Flagship 1931 Raleigh base designed by celebrated provincial architect
Raleigh’s bicycle headquarters, designed by one of the country’s most significant provincial architects, has become England’s 400,000th listed building.
The 1931 flagship office in Nottingham took the honour as it was awarded grade II protection along with three other buildings today.
Culture secretary Jeremy Wright said the listing milestone “highlights the huge diversity of historic places that we have protected and the integral role heritage plays in our culture”.
Duncan Wilson, Historic England’s chief executive, said it showed the importance of protecting the nation’s heritage for future generations.
The Howitt Building, commissioned by Raleigh, was designed by Nottingham-born Thomas Cecil Howitt who also designed the Council House, a brewery, church and college in Nottingham, as well as Newport Civic Centre, Birmingham’s listed municipal Baskerville House and a string of Odeon cinemas around the country.
The Howitt Building is one of the last reminders of the 100 years Raleigh spent in Nottingham. Despite the closure of the factory, its history of bicycle manufacture is still visible in decorative panels showing putti (cherubic children) on a cycle production line. The putti were sculpted by loacl artist Charles Doman and modelled on Howitt’s son Ian. Locally they are known as “the little Ians”.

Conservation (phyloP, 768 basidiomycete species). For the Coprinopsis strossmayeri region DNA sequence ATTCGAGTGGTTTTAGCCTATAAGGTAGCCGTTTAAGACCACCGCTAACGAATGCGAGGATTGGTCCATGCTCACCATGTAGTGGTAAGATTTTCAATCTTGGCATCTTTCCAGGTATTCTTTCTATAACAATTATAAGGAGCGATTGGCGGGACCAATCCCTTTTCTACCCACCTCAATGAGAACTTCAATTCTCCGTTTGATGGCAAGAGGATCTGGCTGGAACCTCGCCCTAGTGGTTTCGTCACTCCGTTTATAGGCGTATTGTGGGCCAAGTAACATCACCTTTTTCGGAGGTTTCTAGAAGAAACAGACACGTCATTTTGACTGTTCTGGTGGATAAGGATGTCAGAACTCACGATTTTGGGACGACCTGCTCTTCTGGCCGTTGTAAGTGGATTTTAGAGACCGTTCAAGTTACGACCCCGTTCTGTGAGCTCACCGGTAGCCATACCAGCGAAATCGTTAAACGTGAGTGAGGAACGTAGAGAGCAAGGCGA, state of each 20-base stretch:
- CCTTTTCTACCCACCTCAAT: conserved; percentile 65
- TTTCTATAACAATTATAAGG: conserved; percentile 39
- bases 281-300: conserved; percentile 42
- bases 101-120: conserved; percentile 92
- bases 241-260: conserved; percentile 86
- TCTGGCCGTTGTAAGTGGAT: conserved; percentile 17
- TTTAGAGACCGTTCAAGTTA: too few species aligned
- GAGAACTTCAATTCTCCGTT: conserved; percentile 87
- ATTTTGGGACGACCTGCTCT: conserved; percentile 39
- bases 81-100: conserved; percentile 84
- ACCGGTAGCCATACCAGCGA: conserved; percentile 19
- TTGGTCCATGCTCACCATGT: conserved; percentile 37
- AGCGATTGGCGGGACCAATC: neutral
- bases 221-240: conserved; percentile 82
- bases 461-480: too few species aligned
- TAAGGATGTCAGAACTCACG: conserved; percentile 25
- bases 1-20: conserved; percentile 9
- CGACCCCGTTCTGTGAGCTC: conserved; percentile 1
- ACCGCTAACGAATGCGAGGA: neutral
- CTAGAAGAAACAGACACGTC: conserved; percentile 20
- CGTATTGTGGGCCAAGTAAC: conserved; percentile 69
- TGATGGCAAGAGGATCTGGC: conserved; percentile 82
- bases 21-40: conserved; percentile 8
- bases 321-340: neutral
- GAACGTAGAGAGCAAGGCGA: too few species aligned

The building also has an important place in the history of the African Caribbean community in Nottingham. Oswald George Powe, a leading member of this community and an activist for racial equality, campaigned for change to Raleigh’s racially discriminatory employment policy.
When his negotiations with the company failed, Powe sought the help of Jamaica’s first premier, Norman Manley, who promptly placed an embargo on bicycle imports from England. This action helped change the company’s employment policy and led to Raleigh becoming one of the largest employers of African Caribbean workers in Nottingham.
Now known as Lenton Business Centre, the building, which still serves the African Caribbean community, contains office space and two facilities named after Marcus Garvey, the Jamaican activist, journalist and poet.
The secretary of state listed three other buildings on the recommendation of Historic England, all at grade II.
- Plymouth’s Theatre Royal, designed by the Peter Moro Partnership in 1982 and revamped by the original project architect, Andrzej Blonski, in 2013.
- Norman and Dawbarn’s Elmdon terminal building, Birmingham Airport’s original moderne-style terminal dating from 1939.
- A Georgian smallholder’s cottage and barn in Cleeton St Mary, Shropshire.